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Why was Georgia not granted EU candidate status?

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By Jorge Liboreiro
Georgia was given a "European perspective," falling short of the desired candidate status.
Georgia was given a "European perspective," falling short of the desired candidate status.   -   Copyright  Shakh Aivazov/Copyright 2022 The Associated Press. All rights reserved

It's official: Georgia has been left on the waiting list of EU accession.

In a crucial summit in Brussels, the 27 leaders of the European Union decided to grant Ukraine and Moldova their sought-after status as candidate countries to join the bloc.

But for Georgia, leaders simply recognised its "European perspective," a sort of prelude to formal candidacy.

"The future of these countries and their citizens lies within the European Union," they wrote in their conclusions.

"The European Council is ready to grant the status of candidate country to Georgia once the priorities specified in the Commission’s opinion on Georgia’s membership application have been addressed."

Georgia, a small country of almost four million citizens, has long identified as European, even if its faraway geographic position, in the South Caucasus region, bounded by Russia, Azerbaijan, Armenia and Turkey, has raised questions about its continental affiliation.

As a parliamentary republic, the country has made great strides to overcome its Soviet legacy and holds regular elections to choose its public representatives. But the system is shaky, with frequent accusations of fraud, intimidation, vote-buying, cronyism and police harassment.

Oligarchs have been accused of exerting excessive influence over Georgia's political life and media environment, while civil liberties are "inconsistently protected," according to Freedom House.

In October 2020, a political crisis erupted when opposition parties claimed the parliamentary election was rigged and refused to concede defeat, sparking polarisation and police arrests. The groups then refused to enter the parliament while the leading party, Georgian Dream, formed a new government.

As the crisis dragged on, European Council President Charles Michel personally intervened to broker an agreement and bring all parties back to the legislative chamber. The deal also proposed a series of electoral and judicial reforms. Georgian Dream later withdrew its signature.

This lingering instability was reflected on the Commission's opinion on Georgia's EU bid, which excluded a recommendation to grant candidate status. 

"Georgia has a foundation in place to reach the stability of institutions guaranteeing democracy, the rule of law, human rights and respect for and protection of minorities, even if recent developments have undermined the country's progress," the executive said.

The Commission put forward a list of priorities that Georgia should address, including the political polarisation, the proper functioning of all state institutions and the need for "de-oligarchisation."

The list of reforms proposed to Georgia is notably longer than those given to Ukraine and Moldova, who are expected to implement a series of key measures by the end of this year.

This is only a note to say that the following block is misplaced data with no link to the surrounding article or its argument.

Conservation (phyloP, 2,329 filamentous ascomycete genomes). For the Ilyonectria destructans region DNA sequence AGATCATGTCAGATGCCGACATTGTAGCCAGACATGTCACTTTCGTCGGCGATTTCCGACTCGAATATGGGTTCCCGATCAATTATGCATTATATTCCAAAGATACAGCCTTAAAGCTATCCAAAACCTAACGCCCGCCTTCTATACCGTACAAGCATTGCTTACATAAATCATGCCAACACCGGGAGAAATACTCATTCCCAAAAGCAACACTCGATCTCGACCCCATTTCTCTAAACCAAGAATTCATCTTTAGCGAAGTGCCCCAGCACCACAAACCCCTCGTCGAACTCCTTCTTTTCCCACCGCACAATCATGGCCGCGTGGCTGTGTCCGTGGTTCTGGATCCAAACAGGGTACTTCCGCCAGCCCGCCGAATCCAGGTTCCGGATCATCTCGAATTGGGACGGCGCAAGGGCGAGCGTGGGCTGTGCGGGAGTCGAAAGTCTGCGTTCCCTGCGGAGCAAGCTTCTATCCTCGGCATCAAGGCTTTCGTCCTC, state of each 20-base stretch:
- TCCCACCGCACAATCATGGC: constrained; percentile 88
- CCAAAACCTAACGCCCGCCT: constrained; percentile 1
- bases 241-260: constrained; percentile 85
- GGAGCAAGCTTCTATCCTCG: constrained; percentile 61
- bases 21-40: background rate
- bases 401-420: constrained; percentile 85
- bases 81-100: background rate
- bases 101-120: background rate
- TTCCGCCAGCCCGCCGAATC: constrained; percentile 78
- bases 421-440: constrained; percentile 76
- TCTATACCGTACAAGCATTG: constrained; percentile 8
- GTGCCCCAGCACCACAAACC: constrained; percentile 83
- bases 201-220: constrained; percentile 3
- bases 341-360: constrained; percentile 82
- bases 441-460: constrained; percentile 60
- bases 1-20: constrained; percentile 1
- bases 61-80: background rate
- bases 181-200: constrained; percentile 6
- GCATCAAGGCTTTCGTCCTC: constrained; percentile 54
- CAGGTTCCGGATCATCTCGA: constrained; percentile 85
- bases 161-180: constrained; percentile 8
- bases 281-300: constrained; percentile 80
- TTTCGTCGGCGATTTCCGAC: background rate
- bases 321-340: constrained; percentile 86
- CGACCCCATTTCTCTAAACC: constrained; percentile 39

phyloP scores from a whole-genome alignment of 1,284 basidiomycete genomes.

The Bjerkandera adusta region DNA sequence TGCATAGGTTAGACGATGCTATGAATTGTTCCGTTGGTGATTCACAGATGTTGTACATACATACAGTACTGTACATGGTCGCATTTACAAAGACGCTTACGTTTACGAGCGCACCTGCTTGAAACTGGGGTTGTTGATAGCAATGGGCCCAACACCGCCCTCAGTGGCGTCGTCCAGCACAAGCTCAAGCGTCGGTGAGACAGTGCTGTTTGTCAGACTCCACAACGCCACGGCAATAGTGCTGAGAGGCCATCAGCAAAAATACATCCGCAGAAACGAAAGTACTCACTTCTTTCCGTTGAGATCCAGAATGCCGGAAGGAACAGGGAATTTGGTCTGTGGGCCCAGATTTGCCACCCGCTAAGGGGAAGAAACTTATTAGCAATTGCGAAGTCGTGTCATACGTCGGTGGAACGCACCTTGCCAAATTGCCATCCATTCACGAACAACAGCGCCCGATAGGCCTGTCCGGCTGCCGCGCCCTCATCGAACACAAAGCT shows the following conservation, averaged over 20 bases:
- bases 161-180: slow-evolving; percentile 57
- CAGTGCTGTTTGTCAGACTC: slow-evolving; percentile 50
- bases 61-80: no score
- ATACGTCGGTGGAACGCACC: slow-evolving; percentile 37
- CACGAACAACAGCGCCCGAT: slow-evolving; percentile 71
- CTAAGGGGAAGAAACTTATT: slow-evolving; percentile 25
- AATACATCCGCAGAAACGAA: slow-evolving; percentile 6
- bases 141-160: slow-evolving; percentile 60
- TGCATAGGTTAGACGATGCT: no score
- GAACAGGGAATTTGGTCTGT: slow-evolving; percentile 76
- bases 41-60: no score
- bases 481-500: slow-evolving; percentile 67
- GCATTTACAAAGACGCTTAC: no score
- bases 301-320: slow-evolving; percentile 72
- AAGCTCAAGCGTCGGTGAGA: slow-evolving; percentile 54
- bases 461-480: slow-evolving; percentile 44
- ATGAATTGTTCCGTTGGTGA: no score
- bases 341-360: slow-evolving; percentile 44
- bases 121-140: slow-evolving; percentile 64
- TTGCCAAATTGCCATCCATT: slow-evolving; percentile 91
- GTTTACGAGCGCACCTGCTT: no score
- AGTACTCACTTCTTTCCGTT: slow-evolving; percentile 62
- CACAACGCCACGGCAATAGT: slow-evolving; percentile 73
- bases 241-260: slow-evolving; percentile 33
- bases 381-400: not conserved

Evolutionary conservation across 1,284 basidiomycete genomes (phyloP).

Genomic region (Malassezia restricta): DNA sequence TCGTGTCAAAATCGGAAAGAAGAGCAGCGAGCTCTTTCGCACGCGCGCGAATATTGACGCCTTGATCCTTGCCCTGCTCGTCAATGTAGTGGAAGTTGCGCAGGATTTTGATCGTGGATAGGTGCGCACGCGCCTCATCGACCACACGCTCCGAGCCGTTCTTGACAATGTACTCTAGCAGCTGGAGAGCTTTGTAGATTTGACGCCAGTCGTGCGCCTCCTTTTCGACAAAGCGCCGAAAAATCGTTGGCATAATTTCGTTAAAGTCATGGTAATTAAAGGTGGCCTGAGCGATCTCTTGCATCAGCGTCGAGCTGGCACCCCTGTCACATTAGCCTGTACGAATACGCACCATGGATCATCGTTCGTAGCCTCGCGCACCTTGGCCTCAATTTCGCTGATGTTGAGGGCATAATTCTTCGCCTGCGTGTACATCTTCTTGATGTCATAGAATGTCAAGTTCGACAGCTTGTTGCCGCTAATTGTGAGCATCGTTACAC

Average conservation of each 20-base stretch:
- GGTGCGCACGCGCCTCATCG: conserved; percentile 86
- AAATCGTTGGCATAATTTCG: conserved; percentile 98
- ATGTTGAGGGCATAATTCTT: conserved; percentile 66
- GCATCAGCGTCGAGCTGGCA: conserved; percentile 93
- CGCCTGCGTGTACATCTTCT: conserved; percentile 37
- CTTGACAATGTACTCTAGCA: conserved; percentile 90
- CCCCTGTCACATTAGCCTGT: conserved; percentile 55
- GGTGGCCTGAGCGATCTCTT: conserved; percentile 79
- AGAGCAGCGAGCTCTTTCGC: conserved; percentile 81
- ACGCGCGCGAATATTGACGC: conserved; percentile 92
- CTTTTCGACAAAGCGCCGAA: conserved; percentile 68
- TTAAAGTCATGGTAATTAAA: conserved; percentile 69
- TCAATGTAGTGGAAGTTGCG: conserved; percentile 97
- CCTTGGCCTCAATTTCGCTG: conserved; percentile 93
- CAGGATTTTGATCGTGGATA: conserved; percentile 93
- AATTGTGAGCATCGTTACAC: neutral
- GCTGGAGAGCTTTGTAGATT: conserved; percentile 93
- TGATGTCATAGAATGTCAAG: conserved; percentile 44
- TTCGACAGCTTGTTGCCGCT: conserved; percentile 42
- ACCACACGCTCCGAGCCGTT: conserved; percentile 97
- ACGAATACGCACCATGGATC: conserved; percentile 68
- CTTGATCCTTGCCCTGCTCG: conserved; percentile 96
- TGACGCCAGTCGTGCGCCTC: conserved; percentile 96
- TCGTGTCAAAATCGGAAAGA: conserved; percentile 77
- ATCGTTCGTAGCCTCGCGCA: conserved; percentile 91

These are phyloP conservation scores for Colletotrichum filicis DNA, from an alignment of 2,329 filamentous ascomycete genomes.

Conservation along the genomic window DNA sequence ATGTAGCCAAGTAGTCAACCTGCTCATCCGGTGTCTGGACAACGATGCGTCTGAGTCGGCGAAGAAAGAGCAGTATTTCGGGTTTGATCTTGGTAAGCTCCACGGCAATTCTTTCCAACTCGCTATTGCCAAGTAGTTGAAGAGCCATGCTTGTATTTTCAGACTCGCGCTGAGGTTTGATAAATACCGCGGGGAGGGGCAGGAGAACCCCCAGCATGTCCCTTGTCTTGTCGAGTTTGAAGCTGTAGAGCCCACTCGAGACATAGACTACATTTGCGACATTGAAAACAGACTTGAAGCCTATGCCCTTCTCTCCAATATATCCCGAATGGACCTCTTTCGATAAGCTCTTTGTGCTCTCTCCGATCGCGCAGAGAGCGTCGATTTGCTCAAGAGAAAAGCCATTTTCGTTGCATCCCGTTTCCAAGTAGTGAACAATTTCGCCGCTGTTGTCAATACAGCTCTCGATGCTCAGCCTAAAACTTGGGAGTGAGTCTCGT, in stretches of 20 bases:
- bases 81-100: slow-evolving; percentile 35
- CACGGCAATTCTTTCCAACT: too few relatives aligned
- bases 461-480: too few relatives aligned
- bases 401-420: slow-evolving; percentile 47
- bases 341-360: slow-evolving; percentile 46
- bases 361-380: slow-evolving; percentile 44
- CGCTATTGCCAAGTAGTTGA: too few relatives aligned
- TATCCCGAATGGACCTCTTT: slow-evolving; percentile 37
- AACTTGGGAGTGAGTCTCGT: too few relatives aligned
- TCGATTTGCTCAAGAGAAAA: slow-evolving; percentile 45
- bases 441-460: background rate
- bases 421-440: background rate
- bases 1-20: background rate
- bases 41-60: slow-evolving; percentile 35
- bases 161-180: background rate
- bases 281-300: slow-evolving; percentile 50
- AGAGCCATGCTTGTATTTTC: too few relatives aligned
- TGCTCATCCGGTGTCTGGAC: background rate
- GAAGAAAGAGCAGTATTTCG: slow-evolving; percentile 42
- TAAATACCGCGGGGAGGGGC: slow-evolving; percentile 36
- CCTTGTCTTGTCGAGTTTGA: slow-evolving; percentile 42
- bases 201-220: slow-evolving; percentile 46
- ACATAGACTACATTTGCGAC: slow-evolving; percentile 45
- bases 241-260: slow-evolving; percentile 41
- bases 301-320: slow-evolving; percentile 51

Days after the announcement from Brussels, an estimated 60,000 demonstrators took to the streets in Georgia's capital, Tbilisi, to voice their disappointment and demand EU membership.

'One step behind'

But the popular display was not enough to convince EU leaders.

Meeting in Brussels on Thursday, the 27 heads of state decided to endorse the Commission's approach and leave Georgia without the status of candidate country.

"Georgia is one step behind," said Dutch Prime Minister Mark Rutte.

Despite the setback, Georgian President Salome Zourabichvili struck a positive note, saying the recognition of the country's European perspective was an "incredibly historic step."

"Now, we’re ready to work with determination over the next months to reach the candidate status," she said.

Zourabichvili then joined EU leaders in a virtual address and thanked them for their decision. 

At the end of the summit, Michel expressed his hope that the country will be able to move ahead with the necessary reforms and that the European Council would eventually grant the candidate status, although he avoided giving a specific deadline.

"We’re very close with all the Georgian institutions in order for them to make progress," Michel said.

"I’m confident if there’s a political will in the political landscape within Georgia, then it could be possible for them to make huge progress. They know exactly what’s needed to take steps in the right direction."

European Commission President Ursula von der Leyen said Georgia's "enormous desire" to join the bloc was the "strongest push" toward European integration.

"There has been a lot of political progress, now what is needed is to deliver on a few reforms that are important and to show political unity, to engage political society and to move forward on these reforms and then the next steps are within reach," she added.

Speaking next to them, French President Emmanuel Macron said his fellow leaders have seen "the will of the people who came out in the street, which called for Europe."

The Commission is expected to report back to the European Council about the steps taken by the Georgian government by the end of the year. EU leaders will then use this report to determine if they want to grant candidate status, a step that requires the unanimity of the 27 member states.